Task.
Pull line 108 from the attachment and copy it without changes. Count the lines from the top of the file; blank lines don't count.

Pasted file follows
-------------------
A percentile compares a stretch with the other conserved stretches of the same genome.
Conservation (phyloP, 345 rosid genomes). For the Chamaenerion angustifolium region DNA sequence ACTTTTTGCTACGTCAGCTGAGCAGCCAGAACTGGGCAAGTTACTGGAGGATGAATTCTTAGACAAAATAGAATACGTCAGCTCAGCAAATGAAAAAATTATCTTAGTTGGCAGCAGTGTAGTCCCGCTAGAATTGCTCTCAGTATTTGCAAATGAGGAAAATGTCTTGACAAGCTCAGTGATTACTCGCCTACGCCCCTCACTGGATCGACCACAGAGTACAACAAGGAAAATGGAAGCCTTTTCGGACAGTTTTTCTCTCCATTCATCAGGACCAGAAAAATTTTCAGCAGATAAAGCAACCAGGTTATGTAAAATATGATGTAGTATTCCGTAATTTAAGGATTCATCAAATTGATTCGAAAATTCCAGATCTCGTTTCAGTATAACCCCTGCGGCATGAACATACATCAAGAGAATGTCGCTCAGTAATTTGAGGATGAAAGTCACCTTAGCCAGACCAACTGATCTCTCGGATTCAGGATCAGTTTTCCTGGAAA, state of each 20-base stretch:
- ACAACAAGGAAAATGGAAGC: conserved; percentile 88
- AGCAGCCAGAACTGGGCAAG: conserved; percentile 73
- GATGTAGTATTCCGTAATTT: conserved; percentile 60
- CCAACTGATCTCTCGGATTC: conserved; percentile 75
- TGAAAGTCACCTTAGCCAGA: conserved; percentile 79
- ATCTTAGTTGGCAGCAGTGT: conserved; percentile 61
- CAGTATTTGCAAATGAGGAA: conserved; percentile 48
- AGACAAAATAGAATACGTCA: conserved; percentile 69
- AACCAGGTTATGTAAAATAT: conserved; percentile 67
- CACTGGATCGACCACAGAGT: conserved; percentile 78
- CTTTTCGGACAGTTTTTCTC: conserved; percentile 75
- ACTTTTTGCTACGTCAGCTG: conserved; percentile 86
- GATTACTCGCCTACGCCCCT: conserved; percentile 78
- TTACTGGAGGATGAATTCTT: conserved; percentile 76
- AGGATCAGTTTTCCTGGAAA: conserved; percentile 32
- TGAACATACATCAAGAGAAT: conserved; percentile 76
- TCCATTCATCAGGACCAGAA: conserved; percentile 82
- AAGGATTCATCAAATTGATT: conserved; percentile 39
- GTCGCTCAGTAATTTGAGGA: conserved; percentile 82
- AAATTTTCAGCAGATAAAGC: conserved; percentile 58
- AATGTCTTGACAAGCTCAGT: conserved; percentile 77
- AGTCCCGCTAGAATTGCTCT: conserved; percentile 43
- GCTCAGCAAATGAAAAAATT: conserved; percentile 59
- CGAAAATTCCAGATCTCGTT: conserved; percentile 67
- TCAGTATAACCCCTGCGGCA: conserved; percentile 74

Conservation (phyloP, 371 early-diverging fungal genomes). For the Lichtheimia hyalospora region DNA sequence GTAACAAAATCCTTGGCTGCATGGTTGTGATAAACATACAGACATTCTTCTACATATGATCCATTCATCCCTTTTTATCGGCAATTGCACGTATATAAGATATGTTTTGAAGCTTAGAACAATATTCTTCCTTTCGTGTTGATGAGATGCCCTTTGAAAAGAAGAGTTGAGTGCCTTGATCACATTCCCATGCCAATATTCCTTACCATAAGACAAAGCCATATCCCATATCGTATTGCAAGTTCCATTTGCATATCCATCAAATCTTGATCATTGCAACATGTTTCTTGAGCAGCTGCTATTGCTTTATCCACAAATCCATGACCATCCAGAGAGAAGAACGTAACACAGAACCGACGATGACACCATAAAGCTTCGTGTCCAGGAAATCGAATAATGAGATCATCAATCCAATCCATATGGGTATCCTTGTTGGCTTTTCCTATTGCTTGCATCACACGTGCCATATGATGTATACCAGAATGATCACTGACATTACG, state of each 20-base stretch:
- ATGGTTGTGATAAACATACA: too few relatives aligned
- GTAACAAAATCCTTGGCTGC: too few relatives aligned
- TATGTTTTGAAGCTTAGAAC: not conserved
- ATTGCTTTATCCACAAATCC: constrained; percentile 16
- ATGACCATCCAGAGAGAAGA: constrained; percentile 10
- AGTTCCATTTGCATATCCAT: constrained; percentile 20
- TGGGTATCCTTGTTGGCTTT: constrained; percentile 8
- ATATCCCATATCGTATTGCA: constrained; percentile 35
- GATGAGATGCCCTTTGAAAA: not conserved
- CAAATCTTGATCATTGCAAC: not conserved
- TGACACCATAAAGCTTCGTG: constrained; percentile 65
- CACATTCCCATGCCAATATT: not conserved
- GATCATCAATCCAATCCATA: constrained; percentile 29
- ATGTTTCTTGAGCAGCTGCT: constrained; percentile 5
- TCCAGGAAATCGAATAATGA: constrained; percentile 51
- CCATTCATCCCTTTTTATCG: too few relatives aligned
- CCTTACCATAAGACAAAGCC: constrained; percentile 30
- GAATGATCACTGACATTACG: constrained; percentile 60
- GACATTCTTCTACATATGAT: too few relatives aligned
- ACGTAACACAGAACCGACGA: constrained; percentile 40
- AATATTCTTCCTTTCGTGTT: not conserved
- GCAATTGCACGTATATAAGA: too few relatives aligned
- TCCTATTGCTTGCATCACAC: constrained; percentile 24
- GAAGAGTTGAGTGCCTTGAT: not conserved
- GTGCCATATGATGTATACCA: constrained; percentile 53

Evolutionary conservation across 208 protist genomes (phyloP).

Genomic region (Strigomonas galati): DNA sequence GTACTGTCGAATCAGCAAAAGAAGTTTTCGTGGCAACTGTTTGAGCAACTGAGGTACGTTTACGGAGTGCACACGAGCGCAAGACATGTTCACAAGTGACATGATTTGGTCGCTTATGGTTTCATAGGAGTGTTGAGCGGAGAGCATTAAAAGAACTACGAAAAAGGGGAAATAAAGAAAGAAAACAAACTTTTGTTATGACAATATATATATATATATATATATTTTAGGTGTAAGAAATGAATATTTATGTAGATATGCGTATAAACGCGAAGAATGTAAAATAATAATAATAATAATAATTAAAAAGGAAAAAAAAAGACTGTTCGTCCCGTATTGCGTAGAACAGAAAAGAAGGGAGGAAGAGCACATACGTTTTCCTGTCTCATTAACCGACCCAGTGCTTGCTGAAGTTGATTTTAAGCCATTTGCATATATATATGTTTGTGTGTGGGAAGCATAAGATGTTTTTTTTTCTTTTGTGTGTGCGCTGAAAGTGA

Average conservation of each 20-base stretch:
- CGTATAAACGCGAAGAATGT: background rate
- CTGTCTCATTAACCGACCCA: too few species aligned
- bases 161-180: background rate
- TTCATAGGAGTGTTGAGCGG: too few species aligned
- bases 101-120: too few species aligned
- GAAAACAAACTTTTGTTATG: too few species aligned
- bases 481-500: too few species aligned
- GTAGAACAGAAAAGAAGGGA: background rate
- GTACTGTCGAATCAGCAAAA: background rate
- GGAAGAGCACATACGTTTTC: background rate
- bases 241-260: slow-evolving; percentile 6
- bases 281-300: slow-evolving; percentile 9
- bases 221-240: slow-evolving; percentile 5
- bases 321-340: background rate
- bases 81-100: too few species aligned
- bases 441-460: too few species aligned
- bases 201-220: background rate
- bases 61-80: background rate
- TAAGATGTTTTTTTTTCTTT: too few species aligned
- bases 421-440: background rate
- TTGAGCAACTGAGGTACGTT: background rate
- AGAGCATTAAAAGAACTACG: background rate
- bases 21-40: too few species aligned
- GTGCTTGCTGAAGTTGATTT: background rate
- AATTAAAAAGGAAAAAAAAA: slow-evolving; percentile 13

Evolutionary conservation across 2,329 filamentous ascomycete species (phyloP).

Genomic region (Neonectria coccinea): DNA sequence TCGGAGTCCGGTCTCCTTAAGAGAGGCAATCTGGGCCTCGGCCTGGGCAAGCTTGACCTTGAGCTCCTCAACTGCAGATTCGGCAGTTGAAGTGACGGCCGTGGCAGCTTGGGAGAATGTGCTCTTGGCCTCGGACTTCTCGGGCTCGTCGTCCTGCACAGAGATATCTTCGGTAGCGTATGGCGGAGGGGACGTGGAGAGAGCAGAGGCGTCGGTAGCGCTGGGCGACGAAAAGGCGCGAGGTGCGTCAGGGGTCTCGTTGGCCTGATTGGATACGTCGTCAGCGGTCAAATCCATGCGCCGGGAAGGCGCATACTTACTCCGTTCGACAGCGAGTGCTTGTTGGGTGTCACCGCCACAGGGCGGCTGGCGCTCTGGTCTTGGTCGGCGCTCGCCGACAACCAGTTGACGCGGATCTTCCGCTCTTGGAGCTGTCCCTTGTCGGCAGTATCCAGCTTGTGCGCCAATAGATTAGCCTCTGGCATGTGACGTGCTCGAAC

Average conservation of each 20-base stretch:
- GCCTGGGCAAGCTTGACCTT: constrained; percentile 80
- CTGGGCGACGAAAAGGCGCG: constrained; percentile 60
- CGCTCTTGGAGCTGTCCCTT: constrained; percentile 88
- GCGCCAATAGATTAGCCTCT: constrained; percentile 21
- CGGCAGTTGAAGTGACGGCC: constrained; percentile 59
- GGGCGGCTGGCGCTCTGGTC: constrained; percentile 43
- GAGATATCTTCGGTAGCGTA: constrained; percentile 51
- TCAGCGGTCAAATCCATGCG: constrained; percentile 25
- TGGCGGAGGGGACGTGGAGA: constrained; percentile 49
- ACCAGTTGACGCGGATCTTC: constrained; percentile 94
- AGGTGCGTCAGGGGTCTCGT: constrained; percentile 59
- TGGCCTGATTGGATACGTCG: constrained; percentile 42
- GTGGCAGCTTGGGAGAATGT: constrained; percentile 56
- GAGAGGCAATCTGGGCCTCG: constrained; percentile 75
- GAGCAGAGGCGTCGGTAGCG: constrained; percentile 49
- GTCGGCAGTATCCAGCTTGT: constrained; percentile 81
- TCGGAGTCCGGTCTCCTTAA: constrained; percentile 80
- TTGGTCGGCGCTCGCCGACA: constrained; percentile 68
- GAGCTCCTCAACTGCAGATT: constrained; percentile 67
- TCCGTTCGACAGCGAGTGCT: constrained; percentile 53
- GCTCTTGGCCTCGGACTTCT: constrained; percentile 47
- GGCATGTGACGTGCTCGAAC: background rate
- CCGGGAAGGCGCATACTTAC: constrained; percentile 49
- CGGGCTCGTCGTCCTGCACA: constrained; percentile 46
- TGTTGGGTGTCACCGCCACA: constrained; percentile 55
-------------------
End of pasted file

- CGGGCTCGTCGTCCTGCACA: constrained; percentile 46